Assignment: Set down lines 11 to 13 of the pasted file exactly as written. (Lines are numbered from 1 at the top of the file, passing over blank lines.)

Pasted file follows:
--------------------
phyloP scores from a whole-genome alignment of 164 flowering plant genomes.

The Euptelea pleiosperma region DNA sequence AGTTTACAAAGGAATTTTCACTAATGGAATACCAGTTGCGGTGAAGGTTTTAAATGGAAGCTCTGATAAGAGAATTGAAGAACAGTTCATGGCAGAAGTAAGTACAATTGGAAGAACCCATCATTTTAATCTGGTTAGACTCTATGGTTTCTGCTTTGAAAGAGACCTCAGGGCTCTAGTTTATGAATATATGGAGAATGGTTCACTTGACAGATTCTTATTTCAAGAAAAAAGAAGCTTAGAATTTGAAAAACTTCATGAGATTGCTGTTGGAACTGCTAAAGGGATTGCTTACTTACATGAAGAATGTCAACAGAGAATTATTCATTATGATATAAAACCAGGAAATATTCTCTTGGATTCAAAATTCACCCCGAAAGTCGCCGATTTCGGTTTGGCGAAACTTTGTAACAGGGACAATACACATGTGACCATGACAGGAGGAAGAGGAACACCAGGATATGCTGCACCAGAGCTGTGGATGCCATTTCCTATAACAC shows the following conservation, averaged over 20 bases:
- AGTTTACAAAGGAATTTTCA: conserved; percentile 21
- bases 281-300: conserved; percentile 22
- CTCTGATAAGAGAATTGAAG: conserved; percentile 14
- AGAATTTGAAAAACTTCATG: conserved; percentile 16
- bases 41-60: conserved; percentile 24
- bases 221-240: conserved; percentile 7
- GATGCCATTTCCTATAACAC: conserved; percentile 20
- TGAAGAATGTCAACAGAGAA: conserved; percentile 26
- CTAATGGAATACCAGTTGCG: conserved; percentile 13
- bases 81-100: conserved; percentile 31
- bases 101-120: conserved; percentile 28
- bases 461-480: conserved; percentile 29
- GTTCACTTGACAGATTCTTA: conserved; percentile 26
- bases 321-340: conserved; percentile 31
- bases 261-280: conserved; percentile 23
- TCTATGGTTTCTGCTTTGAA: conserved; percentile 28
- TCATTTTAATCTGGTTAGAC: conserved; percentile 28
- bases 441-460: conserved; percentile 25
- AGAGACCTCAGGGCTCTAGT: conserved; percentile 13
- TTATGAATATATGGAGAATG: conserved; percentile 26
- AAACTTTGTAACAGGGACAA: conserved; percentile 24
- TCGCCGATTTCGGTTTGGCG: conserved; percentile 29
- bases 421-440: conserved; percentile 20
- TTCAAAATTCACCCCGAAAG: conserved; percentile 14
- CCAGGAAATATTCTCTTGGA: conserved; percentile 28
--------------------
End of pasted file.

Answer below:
- CTAATGGAATACCAGTTGCG: conserved; percentile 13
- bases 81-100: conserved; percentile 31
- bases 101-120: conserved; percentile 28